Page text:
NEW DELHI , MAY 16,
The Supreme Court on Wednesday refused Karnataka’s repeated pleas to stall the Cauvery management scheme framed by the Centre till the dust settles on the government formation in the State.
The uncertainty about Karnataka’s future government made its presence felt in the courtroom when senior advocate Shyam Divan, for the State, asked the apex court to postpone the hearing to July first week.
“The government formation is going on. We too want to give suggestions on the draft scheme like the other States. You deferred the case many a time for the Centre. If that had not happened, we would not have been in this situation now. This scheme will be effective on us for 15 years. We have a right to say something. Stand this over till the first week of July,” Mr. Divan told the court.
Senior counsel for Tamil Nadu, Shekhar Naphade, protested. He said the Constitution does not contemplate a vacuum and it is wrong to say that there is no government in Karnataka now. Mr. Naphade said the court cannot wait till July as the first release of water from Cauvery is scheduled in June.
The Supreme Court paid no heed to Mr. Divan and went ahead to sift the inputs from the States of Tamil Nadu, Kerala and Union Territory of Puducherry. It agreed to four changes suggested by the States in the draft Cauvery management scheme of 2018.
‘Rectify the draft scheme by tomorrow’
Now, the court wants the Centre to incorporate the changes into the draft scheme within the next 24 hours. “Rectify the draft scheme by tomorrow,” Chief Justice Dipak Misra, leading a three-judge Bench, told Attorney General K.K. Venugopal for the Centre.
Primarily, the Bench took offence to a provision in the draft scheme which virtually gave the Centre the final say in inter-State disputes over Cauvery water. The provision makes the decision of the Centre “binding”.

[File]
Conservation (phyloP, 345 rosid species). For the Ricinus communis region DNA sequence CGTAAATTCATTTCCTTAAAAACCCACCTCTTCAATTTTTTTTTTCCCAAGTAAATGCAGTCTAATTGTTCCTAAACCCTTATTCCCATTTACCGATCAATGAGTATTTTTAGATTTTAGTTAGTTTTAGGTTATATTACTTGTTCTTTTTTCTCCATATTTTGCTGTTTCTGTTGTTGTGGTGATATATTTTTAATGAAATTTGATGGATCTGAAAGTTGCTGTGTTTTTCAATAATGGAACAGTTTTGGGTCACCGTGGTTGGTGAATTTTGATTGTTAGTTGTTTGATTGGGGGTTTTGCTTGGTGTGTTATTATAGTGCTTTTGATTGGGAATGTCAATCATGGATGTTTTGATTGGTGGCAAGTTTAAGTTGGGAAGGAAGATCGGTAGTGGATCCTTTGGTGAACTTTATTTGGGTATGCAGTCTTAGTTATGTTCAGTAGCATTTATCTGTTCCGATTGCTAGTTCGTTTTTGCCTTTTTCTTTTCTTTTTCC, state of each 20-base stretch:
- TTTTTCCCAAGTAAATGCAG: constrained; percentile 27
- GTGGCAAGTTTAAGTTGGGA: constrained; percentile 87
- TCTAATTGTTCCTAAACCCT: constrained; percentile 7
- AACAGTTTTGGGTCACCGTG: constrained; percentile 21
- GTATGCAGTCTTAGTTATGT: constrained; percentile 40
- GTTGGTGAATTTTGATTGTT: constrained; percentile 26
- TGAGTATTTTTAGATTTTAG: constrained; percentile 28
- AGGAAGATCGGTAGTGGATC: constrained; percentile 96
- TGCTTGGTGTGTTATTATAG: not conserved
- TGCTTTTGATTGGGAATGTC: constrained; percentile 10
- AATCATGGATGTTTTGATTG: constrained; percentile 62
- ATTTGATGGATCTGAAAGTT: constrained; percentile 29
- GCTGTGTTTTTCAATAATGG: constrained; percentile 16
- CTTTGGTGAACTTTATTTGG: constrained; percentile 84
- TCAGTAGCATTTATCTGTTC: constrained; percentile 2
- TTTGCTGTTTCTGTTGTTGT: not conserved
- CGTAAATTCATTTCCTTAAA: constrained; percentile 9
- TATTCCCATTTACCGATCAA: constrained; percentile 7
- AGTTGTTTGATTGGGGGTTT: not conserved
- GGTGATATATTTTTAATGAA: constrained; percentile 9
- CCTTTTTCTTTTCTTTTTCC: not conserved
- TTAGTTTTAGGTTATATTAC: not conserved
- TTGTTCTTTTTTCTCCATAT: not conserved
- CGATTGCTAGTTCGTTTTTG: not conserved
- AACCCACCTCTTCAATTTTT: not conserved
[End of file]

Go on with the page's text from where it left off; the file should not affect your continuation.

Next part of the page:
“Central government’s authority is not final. Centre has to understand our judgement better,” Chief Justice Misra observed orally. Puducherry said giving the Centre such unbridled power would “politicise” the issue. Mr. Misra observed that such a provision is against the Supreme Court’s February 16 judgement in the Cauvery dispute.
Though Mr. Venugopal said the provision was only meant as a “safety valve” if States do not “co-operate” with the Cauvery implementing authority, the court stood firm and asked the Centre to amend the provision.
Tamil Nadu, represented by senior advocates Shekhar Naphade, Rakesh Dwivedi and advocate G. Umapathy, took offence to a second provision which directs the Cauvery authority to comply with any and all directions given to it by the Centre from time to time. “This way the Centre can give any instructions from time to time… What wide powers! The provision is too broad. Please look into it,” Mr. Dwivedi addressed the Bench. Mr. Venugopal said the provision was only confined to the working of the authority and did not extend to the water-sharing part. The court asked the Centre to make this point clear in the provision. The court agreed with Tamil Nadu that the headquarters of the Cauvery authority should be in New Delhi and not in Bengaluru, as in the draft scheme. Mr. Naphade suggested that the Cauvery Water Regulation Committee – which is in charge of the day-to-day functioning of Cauvery water management and storage under the scheme – could be based in Bengaluru. This proposition was largely found acceptable in court.
Tamil Nadu insisted that the Cauvery authority should be named the ‘Cauvery Management Board’ as is the “practice”.
Chief Justice Misra said there was no such “practice” though Mr. Venugopal repeated that the Centre had no qualms about the name of the authority – whether it is Board, Authority or Committee. The Supreme Court shot down Tamil Nadu’s suggestion that the chairman of the Cauvery authority should be an “independent person” like a retired judge and not an engineer or IAS officer as proposed in the draft scheme. The court had in the previous hearing asked the Centre to provide Karnataka, Tamil Nadu, Kerala and Puducherry with the draft scheme copies for them to check whether it is in conformity with the February 16 judgement of the Supreme Court.
NEW DELHI , MAY 16,